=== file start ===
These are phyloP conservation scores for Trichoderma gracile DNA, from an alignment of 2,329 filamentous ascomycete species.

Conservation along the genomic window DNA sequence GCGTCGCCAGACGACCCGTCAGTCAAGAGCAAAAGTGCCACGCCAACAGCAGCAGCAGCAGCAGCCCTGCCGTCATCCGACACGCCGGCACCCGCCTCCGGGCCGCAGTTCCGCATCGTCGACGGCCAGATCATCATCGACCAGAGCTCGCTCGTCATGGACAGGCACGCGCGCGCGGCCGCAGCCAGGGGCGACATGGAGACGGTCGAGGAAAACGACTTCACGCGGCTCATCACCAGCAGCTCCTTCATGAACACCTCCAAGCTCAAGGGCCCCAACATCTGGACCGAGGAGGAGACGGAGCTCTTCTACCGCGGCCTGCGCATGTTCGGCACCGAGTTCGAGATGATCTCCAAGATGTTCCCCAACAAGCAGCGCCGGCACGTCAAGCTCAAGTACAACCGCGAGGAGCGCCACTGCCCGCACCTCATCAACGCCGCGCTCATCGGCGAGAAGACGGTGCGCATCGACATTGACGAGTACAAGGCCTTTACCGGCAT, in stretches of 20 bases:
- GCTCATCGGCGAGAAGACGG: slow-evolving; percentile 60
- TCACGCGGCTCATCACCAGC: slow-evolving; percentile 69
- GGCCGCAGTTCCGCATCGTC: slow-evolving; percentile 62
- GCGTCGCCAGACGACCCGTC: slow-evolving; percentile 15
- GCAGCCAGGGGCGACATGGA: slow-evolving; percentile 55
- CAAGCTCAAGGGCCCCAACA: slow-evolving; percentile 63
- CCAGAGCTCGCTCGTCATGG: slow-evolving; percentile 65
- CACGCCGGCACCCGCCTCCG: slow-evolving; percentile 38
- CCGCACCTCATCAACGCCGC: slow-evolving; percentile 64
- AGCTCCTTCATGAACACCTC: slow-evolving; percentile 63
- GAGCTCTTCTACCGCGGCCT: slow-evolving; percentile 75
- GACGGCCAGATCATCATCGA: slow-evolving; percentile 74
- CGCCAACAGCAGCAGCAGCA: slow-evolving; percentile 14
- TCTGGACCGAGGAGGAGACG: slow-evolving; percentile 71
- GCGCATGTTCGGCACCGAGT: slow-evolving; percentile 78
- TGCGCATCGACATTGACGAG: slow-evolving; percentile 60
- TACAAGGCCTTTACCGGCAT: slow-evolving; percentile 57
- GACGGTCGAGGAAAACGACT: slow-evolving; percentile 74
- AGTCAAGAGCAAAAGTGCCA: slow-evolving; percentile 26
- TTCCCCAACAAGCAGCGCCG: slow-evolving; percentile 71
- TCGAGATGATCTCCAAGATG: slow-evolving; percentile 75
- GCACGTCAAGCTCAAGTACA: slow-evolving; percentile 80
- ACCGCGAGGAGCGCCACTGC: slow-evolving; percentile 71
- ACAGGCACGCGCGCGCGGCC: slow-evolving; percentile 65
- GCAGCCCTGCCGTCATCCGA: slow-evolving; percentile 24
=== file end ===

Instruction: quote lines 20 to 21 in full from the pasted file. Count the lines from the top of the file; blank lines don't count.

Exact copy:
- GACGGTCGAGGAAAACGACT: slow-evolving; percentile 74
- AGTCAAGAGCAAAAGTGCCA: slow-evolving; percentile 26